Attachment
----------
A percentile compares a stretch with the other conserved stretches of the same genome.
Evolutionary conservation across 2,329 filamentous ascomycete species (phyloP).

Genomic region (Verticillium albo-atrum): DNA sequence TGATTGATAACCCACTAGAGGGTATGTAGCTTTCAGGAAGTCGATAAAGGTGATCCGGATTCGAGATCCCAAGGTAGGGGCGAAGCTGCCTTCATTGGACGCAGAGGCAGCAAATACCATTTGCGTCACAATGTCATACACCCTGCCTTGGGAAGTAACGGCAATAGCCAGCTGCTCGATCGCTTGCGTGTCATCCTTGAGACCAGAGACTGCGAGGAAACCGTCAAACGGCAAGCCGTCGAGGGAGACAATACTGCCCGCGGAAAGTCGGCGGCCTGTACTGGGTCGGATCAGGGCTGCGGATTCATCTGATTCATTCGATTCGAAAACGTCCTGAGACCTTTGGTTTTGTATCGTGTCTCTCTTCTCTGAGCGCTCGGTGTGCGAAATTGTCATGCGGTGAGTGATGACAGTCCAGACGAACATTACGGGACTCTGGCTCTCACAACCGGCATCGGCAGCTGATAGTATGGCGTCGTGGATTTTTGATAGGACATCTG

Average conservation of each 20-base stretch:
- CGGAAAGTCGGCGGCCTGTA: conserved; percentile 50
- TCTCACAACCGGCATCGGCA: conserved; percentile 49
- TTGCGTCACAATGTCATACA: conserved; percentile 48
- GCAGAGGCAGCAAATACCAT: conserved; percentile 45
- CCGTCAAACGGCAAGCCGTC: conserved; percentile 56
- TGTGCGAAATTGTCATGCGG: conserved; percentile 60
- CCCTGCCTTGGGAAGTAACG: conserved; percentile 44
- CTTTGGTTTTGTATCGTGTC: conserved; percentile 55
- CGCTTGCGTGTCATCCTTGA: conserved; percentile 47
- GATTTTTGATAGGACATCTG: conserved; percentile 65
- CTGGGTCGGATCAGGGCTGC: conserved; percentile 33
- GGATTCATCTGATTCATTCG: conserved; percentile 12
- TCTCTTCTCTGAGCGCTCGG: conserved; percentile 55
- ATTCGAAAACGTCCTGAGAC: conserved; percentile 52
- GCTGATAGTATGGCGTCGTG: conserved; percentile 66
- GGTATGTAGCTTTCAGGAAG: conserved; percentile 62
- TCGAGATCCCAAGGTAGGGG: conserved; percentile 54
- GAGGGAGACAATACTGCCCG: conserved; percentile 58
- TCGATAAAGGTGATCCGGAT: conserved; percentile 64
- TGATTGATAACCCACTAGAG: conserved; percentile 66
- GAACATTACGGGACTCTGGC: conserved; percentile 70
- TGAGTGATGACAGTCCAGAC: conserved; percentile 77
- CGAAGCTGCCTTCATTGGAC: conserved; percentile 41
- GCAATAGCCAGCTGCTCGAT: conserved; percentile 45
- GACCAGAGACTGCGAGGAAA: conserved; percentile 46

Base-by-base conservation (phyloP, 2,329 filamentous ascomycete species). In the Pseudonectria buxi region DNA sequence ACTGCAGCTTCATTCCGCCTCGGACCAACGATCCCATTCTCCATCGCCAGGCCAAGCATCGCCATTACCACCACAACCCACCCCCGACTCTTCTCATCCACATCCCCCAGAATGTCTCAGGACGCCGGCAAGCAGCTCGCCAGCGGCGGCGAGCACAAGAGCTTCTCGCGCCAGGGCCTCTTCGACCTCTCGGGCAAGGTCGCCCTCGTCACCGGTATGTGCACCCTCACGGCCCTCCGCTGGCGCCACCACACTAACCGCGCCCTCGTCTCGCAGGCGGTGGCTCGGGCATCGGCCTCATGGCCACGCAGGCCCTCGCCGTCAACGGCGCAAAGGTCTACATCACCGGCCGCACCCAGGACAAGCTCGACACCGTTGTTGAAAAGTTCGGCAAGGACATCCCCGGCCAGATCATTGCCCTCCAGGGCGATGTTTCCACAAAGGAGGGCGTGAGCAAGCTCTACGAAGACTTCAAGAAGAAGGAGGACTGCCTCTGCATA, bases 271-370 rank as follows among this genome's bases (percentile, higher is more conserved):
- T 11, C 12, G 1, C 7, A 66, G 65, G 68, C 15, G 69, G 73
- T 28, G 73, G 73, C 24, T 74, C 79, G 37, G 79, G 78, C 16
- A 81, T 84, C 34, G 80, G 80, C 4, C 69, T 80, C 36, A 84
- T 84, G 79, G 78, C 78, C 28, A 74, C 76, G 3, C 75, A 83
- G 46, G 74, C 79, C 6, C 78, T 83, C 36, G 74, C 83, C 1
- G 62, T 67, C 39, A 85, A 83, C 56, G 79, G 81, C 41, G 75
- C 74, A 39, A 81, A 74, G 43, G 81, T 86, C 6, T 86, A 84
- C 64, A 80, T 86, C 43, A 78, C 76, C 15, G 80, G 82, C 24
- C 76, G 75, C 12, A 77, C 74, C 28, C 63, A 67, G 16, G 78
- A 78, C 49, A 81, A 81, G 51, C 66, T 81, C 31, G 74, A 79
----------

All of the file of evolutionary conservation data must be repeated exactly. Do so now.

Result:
A percentile compares a stretch with the other conserved stretches of the same genome.
Evolutionary conservation across 2,329 filamentous ascomycete species (phyloP).

Genomic region (Verticillium albo-atrum): DNA sequence TGATTGATAACCCACTAGAGGGTATGTAGCTTTCAGGAAGTCGATAAAGGTGATCCGGATTCGAGATCCCAAGGTAGGGGCGAAGCTGCCTTCATTGGACGCAGAGGCAGCAAATACCATTTGCGTCACAATGTCATACACCCTGCCTTGGGAAGTAACGGCAATAGCCAGCTGCTCGATCGCTTGCGTGTCATCCTTGAGACCAGAGACTGCGAGGAAACCGTCAAACGGCAAGCCGTCGAGGGAGACAATACTGCCCGCGGAAAGTCGGCGGCCTGTACTGGGTCGGATCAGGGCTGCGGATTCATCTGATTCATTCGATTCGAAAACGTCCTGAGACCTTTGGTTTTGTATCGTGTCTCTCTTCTCTGAGCGCTCGGTGTGCGAAATTGTCATGCGGTGAGTGATGACAGTCCAGACGAACATTACGGGACTCTGGCTCTCACAACCGGCATCGGCAGCTGATAGTATGGCGTCGTGGATTTTTGATAGGACATCTG

Average conservation of each 20-base stretch:
- CGGAAAGTCGGCGGCCTGTA: conserved; percentile 50
- TCTCACAACCGGCATCGGCA: conserved; percentile 49
- TTGCGTCACAATGTCATACA: conserved; percentile 48
- GCAGAGGCAGCAAATACCAT: conserved; percentile 45
- CCGTCAAACGGCAAGCCGTC: conserved; percentile 56
- TGTGCGAAATTGTCATGCGG: conserved; percentile 60
- CCCTGCCTTGGGAAGTAACG: conserved; percentile 44
- CTTTGGTTTTGTATCGTGTC: conserved; percentile 55
- CGCTTGCGTGTCATCCTTGA: conserved; percentile 47
- GATTTTTGATAGGACATCTG: conserved; percentile 65
- CTGGGTCGGATCAGGGCTGC: conserved; percentile 33
- GGATTCATCTGATTCATTCG: conserved; percentile 12
- TCTCTTCTCTGAGCGCTCGG: conserved; percentile 55
- ATTCGAAAACGTCCTGAGAC: conserved; percentile 52
- GCTGATAGTATGGCGTCGTG: conserved; percentile 66
- GGTATGTAGCTTTCAGGAAG: conserved; percentile 62
- TCGAGATCCCAAGGTAGGGG: conserved; percentile 54
- GAGGGAGACAATACTGCCCG: conserved; percentile 58
- TCGATAAAGGTGATCCGGAT: conserved; percentile 64
- TGATTGATAACCCACTAGAG: conserved; percentile 66
- GAACATTACGGGACTCTGGC: conserved; percentile 70
- TGAGTGATGACAGTCCAGAC: conserved; percentile 77
- CGAAGCTGCCTTCATTGGAC: conserved; percentile 41
- GCAATAGCCAGCTGCTCGAT: conserved; percentile 45
- GACCAGAGACTGCGAGGAAA: conserved; percentile 46

Base-by-base conservation (phyloP, 2,329 filamentous ascomycete species). In the Pseudonectria buxi region DNA sequence ACTGCAGCTTCATTCCGCCTCGGACCAACGATCCCATTCTCCATCGCCAGGCCAAGCATCGCCATTACCACCACAACCCACCCCCGACTCTTCTCATCCACATCCCCCAGAATGTCTCAGGACGCCGGCAAGCAGCTCGCCAGCGGCGGCGAGCACAAGAGCTTCTCGCGCCAGGGCCTCTTCGACCTCTCGGGCAAGGTCGCCCTCGTCACCGGTATGTGCACCCTCACGGCCCTCCGCTGGCGCCACCACACTAACCGCGCCCTCGTCTCGCAGGCGGTGGCTCGGGCATCGGCCTCATGGCCACGCAGGCCCTCGCCGTCAACGGCGCAAAGGTCTACATCACCGGCCGCACCCAGGACAAGCTCGACACCGTTGTTGAAAAGTTCGGCAAGGACATCCCCGGCCAGATCATTGCCCTCCAGGGCGATGTTTCCACAAAGGAGGGCGTGAGCAAGCTCTACGAAGACTTCAAGAAGAAGGAGGACTGCCTCTGCATA, bases 271-370 rank as follows among this genome's bases (percentile, higher is more conserved):
- T 11, C 12, G 1, C 7, A 66, G 65, G 68, C 15, G 69, G 73
- T 28, G 73, G 73, C 24, T 74, C 79, G 37, G 79, G 78, C 16
- A 81, T 84, C 34, G 80, G 80, C 4, C 69, T 80, C 36, A 84
- T 84, G 79, G 78, C 78, C 28, A 74, C 76, G 3, C 75, A 83
- G 46, G 74, C 79, C 6, C 78, T 83, C 36, G 74, C 83, C 1
- G 62, T 67, C 39, A 85, A 83, C 56, G 79, G 81, C 41, G 75
- C 74, A 39, A 81, A 74, G 43, G 81, T 86, C 6, T 86, A 84
- C 64, A 80, T 86, C 43, A 78, C 76, C 15, G 80, G 82, C 24
- C 76, G 75, C 12, A 77, C 74, C 28, C 63, A 67, G 16, G 78
- A 78, C 49, A 81, A 81, G 51, C 66, T 81, C 31, G 74, A 79